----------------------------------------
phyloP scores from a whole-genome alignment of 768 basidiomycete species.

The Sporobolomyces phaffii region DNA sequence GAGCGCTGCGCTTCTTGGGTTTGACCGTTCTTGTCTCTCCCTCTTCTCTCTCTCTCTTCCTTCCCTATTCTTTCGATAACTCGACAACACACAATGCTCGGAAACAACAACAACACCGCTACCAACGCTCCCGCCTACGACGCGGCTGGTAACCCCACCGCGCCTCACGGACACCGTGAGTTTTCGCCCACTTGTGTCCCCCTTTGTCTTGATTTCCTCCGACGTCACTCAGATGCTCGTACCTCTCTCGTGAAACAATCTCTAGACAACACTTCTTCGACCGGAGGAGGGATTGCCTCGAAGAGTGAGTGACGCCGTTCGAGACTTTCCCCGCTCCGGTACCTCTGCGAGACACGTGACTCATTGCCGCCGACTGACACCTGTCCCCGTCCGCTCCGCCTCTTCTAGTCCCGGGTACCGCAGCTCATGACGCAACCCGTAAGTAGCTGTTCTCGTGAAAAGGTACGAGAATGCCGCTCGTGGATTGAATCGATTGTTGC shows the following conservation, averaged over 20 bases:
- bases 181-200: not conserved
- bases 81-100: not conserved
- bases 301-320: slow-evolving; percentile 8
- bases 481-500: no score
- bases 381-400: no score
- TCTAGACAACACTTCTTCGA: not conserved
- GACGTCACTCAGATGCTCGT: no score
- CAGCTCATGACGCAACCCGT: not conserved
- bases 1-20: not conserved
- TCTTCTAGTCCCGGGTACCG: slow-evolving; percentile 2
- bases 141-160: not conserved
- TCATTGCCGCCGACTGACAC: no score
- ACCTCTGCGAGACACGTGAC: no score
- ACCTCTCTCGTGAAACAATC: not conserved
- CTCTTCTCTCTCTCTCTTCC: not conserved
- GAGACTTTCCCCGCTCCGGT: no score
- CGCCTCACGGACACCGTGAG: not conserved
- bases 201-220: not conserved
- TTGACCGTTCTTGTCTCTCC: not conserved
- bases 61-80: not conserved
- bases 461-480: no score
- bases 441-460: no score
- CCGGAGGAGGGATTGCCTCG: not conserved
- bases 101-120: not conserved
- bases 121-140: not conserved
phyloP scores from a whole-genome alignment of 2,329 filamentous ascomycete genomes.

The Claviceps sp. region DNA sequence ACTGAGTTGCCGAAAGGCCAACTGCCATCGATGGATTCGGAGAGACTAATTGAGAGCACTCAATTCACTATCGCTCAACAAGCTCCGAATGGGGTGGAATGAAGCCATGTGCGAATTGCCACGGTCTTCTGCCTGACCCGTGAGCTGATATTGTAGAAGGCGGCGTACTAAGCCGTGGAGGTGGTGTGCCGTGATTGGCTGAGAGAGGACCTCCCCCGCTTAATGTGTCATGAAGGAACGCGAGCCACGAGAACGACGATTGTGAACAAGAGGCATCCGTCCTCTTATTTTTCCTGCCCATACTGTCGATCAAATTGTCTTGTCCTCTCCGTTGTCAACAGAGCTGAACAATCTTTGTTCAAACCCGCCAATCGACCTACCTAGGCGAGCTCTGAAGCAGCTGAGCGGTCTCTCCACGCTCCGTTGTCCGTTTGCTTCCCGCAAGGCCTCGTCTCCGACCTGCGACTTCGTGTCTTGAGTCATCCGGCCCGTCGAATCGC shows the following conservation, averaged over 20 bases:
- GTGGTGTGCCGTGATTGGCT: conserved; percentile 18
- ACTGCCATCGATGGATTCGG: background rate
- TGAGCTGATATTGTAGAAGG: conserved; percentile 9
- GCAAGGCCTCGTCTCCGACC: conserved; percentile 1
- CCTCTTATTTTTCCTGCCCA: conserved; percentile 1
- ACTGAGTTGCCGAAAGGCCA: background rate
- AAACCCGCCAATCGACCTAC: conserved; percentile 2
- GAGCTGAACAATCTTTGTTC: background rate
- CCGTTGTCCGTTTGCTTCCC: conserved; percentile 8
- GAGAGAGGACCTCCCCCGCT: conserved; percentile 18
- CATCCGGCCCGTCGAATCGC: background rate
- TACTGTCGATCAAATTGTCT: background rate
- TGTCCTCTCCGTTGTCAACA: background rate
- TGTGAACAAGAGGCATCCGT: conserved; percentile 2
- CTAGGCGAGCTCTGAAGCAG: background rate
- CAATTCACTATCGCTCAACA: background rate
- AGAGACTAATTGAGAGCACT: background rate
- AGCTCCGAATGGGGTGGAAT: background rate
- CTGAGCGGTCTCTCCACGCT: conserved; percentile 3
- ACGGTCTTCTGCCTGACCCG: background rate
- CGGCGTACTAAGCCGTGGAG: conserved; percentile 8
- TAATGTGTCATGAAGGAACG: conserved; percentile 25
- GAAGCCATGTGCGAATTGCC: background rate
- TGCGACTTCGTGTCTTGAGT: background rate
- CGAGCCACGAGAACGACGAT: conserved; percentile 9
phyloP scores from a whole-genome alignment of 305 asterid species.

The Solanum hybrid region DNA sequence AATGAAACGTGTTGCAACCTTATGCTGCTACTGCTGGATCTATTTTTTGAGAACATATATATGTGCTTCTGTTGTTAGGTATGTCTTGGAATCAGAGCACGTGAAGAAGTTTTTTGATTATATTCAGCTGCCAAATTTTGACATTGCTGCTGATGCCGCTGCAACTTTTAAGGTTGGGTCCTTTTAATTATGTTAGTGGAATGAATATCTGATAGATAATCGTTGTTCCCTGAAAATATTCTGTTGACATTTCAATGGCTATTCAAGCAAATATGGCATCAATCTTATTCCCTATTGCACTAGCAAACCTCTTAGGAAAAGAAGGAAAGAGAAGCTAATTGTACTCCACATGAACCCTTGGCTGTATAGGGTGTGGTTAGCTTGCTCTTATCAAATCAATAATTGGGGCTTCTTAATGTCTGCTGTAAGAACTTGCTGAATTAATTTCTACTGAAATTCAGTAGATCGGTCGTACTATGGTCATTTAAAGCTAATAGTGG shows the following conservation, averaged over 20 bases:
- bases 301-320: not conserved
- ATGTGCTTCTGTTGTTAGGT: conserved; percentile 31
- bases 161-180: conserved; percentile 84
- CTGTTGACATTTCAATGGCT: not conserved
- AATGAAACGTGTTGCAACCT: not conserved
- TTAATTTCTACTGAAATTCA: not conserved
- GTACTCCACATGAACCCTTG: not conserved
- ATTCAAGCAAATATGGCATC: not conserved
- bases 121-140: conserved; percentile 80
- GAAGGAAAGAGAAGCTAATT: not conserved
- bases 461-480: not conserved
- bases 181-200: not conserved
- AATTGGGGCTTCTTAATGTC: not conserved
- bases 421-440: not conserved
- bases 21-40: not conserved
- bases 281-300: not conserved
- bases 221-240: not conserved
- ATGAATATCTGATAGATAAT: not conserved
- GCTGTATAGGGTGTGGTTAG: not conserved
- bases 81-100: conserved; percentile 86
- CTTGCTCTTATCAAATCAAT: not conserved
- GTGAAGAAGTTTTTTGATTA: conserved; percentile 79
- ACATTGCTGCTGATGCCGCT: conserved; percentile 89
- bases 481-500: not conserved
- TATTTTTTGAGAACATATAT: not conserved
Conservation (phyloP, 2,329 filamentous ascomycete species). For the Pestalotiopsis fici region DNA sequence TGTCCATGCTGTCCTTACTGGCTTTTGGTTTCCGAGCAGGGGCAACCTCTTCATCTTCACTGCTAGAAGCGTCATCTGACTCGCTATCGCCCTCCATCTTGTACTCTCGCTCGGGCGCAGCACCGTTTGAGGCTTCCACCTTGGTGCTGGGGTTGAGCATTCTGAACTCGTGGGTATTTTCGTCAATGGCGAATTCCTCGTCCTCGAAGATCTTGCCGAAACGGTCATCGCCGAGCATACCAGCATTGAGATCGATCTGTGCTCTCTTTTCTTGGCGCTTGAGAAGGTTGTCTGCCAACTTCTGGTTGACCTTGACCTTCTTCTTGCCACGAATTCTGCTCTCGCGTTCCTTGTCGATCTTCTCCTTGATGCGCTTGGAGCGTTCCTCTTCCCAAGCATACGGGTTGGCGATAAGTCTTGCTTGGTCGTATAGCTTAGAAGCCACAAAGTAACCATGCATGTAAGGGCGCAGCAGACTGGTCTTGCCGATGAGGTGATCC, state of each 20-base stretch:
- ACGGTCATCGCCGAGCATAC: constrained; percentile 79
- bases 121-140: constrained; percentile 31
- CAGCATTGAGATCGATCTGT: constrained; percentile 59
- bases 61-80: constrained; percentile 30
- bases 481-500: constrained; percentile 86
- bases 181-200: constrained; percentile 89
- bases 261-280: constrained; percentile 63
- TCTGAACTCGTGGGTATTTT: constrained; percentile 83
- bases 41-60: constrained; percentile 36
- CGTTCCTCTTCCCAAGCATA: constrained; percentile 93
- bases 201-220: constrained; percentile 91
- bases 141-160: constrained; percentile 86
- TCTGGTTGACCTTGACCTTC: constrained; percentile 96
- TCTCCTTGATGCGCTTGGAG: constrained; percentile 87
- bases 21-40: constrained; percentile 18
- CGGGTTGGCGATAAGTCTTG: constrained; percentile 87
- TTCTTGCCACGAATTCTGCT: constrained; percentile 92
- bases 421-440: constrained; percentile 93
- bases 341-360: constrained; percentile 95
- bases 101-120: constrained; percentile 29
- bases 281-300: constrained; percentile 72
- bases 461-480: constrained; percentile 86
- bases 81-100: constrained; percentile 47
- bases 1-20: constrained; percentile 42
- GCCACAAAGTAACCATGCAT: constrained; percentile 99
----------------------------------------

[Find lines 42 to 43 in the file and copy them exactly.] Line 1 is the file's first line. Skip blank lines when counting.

- TGTCCTCTCCGTTGTCAACA: background rate
- TGTGAACAAGAGGCATCCGT: conserved; percentile 2